|Publication number||US4809396 A|
|Application number||US 07/067,374|
|Publication date||Mar 7, 1989|
|Filing date||Jun 29, 1987|
|Priority date||Jun 29, 1987|
|Publication number||067374, 07067374, US 4809396 A, US 4809396A, US-A-4809396, US4809396 A, US4809396A|
|Inventors||Franklin C. Houser|
|Original Assignee||Houser Franklin C|
|Export Citation||BiBTeX, EndNote, RefMan|
|Patent Citations (13), Referenced by (47), Classifications (10), Legal Events (4)|
|External Links: USPTO, USPTO Assignment, Espacenet|
This invention relates generally to an apparatus used as a vacuum and solution-dispensing device for cleaning applications, and more particularly to an apparatus of this type which combines a vacuum cleaner with a device for dispensing a cleaning solution, the apparatus also including interchangeable components to provide a variety of cleaning, scrubbing and vacuuming operations so as to establish a compact modular unit which has not been found heretofore in the art.
Various problems and difficulties are being encountered in providing suitable modular devices that are compatible for use in a wide range of janitorial applications including cleaning, rinsing and waxing operations for walls, floors, carpets, etc.
Many of the known janitorial devices employed for cleaning, waxing and scrubbing large floor areas, particularly those in buildings such as food markets, warehouses and offices, require a multiplicity of units, each having its own special cleaning, waxing or scrubbing capabilities. Hence, an investment in several machines is required to be able to meet the various cleaning demands of a janitorial business. Therefore, there is inherently created a very costly and time-consuming operation. Also, in most cases, a janitorial service must operate within a limited time frame, since the majority of the work must be scheduled during off hours when there is little or no building traffic.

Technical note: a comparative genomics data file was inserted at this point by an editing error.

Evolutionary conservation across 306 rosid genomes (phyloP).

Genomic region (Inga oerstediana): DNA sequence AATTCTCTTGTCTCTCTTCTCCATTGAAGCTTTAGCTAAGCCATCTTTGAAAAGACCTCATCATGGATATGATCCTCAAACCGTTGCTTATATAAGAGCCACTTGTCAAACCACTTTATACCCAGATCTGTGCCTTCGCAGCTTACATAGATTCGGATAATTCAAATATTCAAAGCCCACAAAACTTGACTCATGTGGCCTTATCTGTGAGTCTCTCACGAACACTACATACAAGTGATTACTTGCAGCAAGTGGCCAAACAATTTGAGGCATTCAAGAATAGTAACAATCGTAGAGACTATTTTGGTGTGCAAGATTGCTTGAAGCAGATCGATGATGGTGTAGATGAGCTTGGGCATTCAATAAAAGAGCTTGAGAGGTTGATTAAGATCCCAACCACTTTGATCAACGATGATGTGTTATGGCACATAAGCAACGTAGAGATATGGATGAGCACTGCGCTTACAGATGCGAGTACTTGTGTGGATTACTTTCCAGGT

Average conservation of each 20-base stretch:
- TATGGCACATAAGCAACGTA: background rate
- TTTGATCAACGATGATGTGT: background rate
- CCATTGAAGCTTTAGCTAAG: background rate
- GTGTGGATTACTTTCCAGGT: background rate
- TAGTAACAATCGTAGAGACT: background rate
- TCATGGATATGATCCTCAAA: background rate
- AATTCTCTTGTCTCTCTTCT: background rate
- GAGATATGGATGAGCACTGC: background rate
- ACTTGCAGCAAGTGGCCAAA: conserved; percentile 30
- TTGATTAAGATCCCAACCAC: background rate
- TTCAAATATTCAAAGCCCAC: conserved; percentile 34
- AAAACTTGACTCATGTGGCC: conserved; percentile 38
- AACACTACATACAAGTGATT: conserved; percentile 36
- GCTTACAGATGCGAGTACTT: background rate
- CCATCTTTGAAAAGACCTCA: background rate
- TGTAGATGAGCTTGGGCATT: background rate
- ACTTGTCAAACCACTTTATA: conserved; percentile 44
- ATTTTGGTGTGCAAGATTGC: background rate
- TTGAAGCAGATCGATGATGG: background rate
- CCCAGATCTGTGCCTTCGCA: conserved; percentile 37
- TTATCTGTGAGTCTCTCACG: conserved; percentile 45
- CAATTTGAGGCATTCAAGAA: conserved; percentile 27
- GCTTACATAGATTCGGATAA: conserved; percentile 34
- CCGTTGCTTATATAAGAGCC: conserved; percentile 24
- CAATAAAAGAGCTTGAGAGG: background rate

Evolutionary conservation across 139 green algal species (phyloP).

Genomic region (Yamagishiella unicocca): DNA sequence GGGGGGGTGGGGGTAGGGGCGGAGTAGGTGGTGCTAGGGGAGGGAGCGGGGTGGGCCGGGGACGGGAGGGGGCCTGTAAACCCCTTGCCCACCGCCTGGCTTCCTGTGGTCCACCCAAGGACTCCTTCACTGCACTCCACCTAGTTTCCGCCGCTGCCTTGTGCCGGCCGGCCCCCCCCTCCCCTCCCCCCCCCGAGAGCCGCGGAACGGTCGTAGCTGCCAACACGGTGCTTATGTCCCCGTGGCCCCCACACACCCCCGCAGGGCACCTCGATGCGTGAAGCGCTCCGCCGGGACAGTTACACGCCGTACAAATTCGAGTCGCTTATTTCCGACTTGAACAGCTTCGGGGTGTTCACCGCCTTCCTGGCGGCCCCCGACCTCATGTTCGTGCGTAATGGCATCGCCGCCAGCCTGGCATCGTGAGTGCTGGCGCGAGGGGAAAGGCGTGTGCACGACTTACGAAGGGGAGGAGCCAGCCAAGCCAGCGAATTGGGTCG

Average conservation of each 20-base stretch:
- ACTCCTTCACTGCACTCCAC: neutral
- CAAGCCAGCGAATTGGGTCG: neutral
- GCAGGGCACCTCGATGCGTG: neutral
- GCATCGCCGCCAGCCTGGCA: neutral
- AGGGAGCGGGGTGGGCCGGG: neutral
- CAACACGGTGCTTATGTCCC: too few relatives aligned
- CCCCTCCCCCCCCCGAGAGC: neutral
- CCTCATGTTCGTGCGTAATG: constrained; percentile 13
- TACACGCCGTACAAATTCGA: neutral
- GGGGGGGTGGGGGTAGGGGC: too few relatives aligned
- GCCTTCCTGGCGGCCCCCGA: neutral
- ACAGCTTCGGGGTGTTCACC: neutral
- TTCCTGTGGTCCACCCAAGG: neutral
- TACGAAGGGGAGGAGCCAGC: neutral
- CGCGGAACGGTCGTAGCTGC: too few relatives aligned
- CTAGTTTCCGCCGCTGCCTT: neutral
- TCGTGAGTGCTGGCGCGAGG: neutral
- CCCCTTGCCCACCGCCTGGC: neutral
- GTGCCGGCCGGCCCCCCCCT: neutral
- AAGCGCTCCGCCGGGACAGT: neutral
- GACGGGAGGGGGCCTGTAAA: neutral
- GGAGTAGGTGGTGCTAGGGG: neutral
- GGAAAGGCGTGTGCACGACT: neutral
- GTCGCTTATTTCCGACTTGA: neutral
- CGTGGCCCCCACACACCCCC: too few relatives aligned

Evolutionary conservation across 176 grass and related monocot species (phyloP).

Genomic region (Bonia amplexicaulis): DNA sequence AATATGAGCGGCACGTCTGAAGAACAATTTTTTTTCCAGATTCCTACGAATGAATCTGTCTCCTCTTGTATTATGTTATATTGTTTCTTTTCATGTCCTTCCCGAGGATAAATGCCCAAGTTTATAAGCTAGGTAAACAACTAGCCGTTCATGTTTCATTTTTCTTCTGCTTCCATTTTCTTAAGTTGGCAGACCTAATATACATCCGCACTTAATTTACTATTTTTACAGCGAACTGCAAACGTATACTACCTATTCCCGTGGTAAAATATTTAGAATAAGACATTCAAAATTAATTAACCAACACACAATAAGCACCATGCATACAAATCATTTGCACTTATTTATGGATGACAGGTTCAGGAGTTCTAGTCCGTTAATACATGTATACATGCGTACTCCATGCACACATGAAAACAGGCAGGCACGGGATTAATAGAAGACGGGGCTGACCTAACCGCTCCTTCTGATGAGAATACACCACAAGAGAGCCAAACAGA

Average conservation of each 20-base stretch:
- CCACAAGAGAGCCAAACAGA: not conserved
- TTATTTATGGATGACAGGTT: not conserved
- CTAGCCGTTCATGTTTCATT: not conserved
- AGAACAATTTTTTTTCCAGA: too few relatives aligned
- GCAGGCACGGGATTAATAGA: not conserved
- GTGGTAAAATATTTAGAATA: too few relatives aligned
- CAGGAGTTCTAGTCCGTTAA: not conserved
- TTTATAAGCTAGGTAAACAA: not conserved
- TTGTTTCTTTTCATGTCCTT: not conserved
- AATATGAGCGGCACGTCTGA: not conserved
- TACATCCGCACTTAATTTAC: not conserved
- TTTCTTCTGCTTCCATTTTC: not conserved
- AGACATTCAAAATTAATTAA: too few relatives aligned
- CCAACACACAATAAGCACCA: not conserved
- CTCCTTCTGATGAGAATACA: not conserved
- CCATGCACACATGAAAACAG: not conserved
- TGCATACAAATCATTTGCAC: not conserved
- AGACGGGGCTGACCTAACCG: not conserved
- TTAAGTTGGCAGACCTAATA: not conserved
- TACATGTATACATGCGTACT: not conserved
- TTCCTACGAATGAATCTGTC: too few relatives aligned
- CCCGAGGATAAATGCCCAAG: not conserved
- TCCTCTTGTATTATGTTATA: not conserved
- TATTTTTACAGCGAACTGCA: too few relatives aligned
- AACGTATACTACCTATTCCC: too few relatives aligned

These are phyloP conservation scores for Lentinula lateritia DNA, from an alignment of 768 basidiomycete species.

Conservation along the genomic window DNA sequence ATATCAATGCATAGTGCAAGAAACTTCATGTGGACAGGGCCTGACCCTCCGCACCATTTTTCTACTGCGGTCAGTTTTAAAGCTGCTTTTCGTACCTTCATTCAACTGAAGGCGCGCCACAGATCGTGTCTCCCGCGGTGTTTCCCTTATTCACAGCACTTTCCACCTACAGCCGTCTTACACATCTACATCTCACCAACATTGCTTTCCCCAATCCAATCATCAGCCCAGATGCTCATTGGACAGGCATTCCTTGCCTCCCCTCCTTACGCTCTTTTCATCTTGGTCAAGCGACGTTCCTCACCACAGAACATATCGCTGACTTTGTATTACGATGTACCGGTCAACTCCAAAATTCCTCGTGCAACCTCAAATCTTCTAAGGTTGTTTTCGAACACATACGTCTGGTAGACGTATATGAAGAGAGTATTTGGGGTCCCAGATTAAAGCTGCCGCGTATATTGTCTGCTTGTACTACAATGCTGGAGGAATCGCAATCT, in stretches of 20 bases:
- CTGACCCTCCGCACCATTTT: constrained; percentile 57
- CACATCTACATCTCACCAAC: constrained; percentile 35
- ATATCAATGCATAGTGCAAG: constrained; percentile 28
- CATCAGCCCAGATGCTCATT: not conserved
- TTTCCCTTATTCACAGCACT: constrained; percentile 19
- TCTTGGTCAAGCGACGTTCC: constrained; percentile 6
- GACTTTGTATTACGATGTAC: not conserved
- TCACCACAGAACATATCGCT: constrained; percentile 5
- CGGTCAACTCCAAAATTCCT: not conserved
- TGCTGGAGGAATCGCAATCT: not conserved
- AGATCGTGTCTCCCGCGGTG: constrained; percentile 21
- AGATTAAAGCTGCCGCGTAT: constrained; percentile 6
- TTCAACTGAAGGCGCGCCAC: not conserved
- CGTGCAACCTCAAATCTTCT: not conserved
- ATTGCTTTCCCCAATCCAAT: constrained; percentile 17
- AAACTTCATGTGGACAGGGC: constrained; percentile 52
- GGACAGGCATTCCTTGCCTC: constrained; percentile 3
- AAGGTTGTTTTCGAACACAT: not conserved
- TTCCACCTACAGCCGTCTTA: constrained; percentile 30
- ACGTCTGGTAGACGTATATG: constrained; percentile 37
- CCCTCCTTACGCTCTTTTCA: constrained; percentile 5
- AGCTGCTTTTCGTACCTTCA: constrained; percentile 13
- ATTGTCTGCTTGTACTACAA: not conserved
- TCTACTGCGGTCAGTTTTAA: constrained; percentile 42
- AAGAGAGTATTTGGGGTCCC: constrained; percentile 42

Thus, it is an important object of the present invention to provide a unique combination vacuum and dispensing apparatus that solves the many existing problems in the janitorial industry today.
In accordance with one of the embodiments of this invention, there is provided a combination vacuum and liquid-dispensing apparatus that includes a tank assembly having a removable cover mounted to a wheeled base, the tank being capable of holding and storing various types of solutions such as water, solvents, soaps, waxes, and other required cleaning materials. The tank includes a gravity-feed, liquid-dispensing duct having a gate valve to control dispensing of liquid through a rearwardly positioned liquid applicator. Solution is dispensed by raising the gate valve to provide a desired flow and spread of solution over a given area.
A second embodiment of the invention includes a suitable high-pressure pump mounted to the handle assembly of the tank unit, the pump being adapted for connection to a suitable electrical outlet and controlled by a manually operated switch means. A receptacle for operating with other power sources is also encased within the pump housing. The pump further includes an inlet port and an outlet port, the inlet port being interconnected by a hose to the storage tank so as to receive fluid therefrom as required. A quick-disconnect means is included in the outlet port, allowing a pressure hose to be attached thereto. There allows a hose for solutions to be installed and used with the various selective applicator tools, such as sprayers, scrubbers, and carpet and upholstery soil extractors.